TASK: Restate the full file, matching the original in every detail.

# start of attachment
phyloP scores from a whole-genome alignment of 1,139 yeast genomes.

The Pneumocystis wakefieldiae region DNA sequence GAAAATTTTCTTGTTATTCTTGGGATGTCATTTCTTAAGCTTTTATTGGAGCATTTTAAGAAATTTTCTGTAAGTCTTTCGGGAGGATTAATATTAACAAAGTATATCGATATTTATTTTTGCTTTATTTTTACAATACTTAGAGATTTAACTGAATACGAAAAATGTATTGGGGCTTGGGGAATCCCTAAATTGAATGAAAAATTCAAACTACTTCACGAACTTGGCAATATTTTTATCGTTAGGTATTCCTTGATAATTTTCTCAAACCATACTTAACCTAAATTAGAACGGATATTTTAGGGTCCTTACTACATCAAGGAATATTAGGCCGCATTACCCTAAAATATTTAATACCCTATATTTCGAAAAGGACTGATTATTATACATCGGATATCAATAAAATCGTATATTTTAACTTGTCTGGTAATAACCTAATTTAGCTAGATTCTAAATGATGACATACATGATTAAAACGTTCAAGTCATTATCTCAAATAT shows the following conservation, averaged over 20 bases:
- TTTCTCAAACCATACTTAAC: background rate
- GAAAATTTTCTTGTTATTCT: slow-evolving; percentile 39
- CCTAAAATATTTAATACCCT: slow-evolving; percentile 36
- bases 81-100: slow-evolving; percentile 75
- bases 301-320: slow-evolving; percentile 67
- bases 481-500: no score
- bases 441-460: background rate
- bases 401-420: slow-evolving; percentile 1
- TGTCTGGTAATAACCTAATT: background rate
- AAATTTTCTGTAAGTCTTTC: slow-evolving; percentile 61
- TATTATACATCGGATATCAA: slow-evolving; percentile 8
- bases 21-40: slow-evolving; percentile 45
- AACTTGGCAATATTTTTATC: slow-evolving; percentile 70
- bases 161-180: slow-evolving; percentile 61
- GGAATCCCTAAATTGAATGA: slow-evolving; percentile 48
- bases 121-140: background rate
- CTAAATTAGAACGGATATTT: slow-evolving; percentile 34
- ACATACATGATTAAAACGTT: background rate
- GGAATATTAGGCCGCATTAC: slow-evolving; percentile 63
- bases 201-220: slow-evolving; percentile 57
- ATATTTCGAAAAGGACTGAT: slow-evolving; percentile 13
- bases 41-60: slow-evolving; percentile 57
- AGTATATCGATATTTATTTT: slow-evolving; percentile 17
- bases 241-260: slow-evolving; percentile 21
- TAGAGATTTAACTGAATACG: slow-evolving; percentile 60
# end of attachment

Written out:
phyloP scores from a whole-genome alignment of 1,139 yeast genomes.

The Pneumocystis wakefieldiae region DNA sequence GAAAATTTTCTTGTTATTCTTGGGATGTCATTTCTTAAGCTTTTATTGGAGCATTTTAAGAAATTTTCTGTAAGTCTTTCGGGAGGATTAATATTAACAAAGTATATCGATATTTATTTTTGCTTTATTTTTACAATACTTAGAGATTTAACTGAATACGAAAAATGTATTGGGGCTTGGGGAATCCCTAAATTGAATGAAAAATTCAAACTACTTCACGAACTTGGCAATATTTTTATCGTTAGGTATTCCTTGATAATTTTCTCAAACCATACTTAACCTAAATTAGAACGGATATTTTAGGGTCCTTACTACATCAAGGAATATTAGGCCGCATTACCCTAAAATATTTAATACCCTATATTTCGAAAAGGACTGATTATTATACATCGGATATCAATAAAATCGTATATTTTAACTTGTCTGGTAATAACCTAATTTAGCTAGATTCTAAATGATGACATACATGATTAAAACGTTCAAGTCATTATCTCAAATAT shows the following conservation, averaged over 20 bases:
- TTTCTCAAACCATACTTAAC: background rate
- GAAAATTTTCTTGTTATTCT: slow-evolving; percentile 39
- CCTAAAATATTTAATACCCT: slow-evolving; percentile 36
- bases 81-100: slow-evolving; percentile 75
- bases 301-320: slow-evolving; percentile 67
- bases 481-500: no score
- bases 441-460: background rate
- bases 401-420: slow-evolving; percentile 1
- TGTCTGGTAATAACCTAATT: background rate
- AAATTTTCTGTAAGTCTTTC: slow-evolving; percentile 61
- TATTATACATCGGATATCAA: slow-evolving; percentile 8
- bases 21-40: slow-evolving; percentile 45
- AACTTGGCAATATTTTTATC: slow-evolving; percentile 70
- bases 161-180: slow-evolving; percentile 61
- GGAATCCCTAAATTGAATGA: slow-evolving; percentile 48
- bases 121-140: background rate
- CTAAATTAGAACGGATATTT: slow-evolving; percentile 34
- ACATACATGATTAAAACGTT: background rate
- GGAATATTAGGCCGCATTAC: slow-evolving; percentile 63
- bases 201-220: slow-evolving; percentile 57
- ATATTTCGAAAAGGACTGAT: slow-evolving; percentile 13
- bases 41-60: slow-evolving; percentile 57
- AGTATATCGATATTTATTTT: slow-evolving; percentile 17
- bases 241-260: slow-evolving; percentile 21
- TAGAGATTTAACTGAATACG: slow-evolving; percentile 60